To prevent China from using advanced technology for semiconductors that could possibly be used for military purposes, the U.S. has successively strengthened controls on semiconductor exports to China.
The exportation of semiconductors and manufacturing equipment to China was regulated by new rule-strengthening measures announced in October. In December, it was announced that 36 companies and organizations related to China, including large semiconductor companies, were added to a de facto embargo list.
China has presented a case to the World Trade Organization in strong opposition, but if the U.S. is looking at it from a national security perspective, it seems to be a justifiable measure. It appears that the U.S. has also requested that Japan and the Netherlands, both of which also possess high-tech semiconductor manufacturing equipment, keep in step with the measures.
Semiconductors that are used for technology such as artificial intelligence and supercomputing are critical for cutting-edge military development. Preventing the outflow of such semiconductor technology has major strategic significance with respect to blocking China’s pursuit of hegemony.
This move has a large influence on the economic security of Japan, which is directly faced with China’s military threat. Japan should consider concrete semiconductor exportation regulations while taking into consideration the U.S.’ regulations.
The laws can be applied extraterritorially, as the strengthened U.S. regulations are binding for Japan and other foreign businesses that export to China if they use more than a certain amount of U.S. technology. However, if U.S. technology is not used, the product falls outside the web of regulations, so we might see requests for similar restrictions on advanced technology from countries such as Japan.
Essentially, semiconductor export controls should not be enacted solely by any one country but rather should be implemented in coordination by countries such as the U.S., Japan, Europe, South Korea and Taiwan. If regions with no regulations become loopholes, the effects on economic security would lessen. Moreover, the presence or absence of regulations can have a clear effect on the business environment of companies in different countries. Given these points, it is not advisable for the U.S. to strengthen regulations on its own.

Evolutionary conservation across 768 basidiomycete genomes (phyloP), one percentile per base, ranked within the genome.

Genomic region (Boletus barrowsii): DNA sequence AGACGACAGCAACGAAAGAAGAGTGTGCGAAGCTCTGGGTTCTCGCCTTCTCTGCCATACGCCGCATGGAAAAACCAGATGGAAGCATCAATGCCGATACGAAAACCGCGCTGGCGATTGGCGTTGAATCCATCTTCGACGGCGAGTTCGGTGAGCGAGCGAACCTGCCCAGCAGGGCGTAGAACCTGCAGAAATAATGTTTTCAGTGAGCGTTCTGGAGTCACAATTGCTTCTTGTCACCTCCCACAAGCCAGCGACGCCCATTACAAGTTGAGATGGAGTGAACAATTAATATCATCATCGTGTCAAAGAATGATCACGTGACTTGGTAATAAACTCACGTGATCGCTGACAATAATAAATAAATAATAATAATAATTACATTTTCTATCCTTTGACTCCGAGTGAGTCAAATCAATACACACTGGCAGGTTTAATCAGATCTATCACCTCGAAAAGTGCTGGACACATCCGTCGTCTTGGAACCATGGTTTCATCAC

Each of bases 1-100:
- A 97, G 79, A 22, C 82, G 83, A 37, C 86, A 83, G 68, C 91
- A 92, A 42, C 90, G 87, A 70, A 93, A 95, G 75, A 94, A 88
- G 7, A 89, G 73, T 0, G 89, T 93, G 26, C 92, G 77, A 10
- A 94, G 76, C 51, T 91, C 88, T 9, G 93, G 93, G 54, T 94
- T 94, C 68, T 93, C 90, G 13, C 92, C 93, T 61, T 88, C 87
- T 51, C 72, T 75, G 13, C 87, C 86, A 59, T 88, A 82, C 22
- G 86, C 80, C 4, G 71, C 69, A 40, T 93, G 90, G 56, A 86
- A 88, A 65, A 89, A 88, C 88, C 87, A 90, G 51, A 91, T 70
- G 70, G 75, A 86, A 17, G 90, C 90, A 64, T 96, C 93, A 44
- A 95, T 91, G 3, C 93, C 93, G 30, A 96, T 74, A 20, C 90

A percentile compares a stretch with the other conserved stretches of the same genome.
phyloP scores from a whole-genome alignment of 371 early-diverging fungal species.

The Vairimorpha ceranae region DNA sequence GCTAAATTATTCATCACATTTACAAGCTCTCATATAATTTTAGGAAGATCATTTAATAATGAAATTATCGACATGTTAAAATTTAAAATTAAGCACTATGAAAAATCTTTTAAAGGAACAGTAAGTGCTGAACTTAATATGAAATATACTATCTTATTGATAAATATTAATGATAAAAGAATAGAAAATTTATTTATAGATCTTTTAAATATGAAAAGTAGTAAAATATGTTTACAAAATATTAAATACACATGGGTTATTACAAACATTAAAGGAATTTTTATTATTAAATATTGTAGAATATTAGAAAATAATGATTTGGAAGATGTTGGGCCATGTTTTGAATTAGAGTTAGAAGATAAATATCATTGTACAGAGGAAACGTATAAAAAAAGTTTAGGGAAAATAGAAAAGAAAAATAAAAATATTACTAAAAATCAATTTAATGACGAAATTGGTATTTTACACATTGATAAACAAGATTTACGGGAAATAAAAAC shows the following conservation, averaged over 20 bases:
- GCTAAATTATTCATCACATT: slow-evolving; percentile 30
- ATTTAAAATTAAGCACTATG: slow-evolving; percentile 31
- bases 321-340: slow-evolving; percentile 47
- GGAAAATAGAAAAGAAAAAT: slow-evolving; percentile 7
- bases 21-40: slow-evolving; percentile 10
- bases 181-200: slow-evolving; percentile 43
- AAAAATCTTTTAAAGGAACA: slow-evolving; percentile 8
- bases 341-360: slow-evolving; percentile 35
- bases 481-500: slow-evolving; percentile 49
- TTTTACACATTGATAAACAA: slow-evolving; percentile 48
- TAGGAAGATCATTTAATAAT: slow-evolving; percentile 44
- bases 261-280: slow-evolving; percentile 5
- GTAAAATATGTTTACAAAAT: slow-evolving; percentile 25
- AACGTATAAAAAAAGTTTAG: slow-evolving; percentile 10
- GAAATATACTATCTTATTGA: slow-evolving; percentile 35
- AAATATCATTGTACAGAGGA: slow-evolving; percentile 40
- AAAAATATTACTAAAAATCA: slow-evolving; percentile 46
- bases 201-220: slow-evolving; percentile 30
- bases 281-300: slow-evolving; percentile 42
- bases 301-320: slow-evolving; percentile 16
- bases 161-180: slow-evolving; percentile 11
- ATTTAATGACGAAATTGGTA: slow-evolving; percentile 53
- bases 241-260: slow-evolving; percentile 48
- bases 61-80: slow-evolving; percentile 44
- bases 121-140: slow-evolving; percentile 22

On the other hand, Japan should consider regulations because the methods used up until now have not been able to completely avert the outflow of technology secrets that could be repurposed for military use. Japan is regulating exports in accordance with an international framework that controls exports of manufactured goods and technology that can be used for weapons. However, these frameworks are not agile enough to manage remarkable innovations of sensitive technologies.
It has already been pointed out that for these reasons, it is necessary for the U.S., Europe and other countries that possess advanced technology formulate a new international commerce management framework. Export controls on cutting-edge semiconductors ought to also be considered as a part of this plan.
Whether or not Japanese companies have U.S. regulations applied to them extraterritorially depends on the U.S. government’s judgment. To prepare for this risk, the U.S. and Japan should plan to coordinate regulations to the best of their abilities.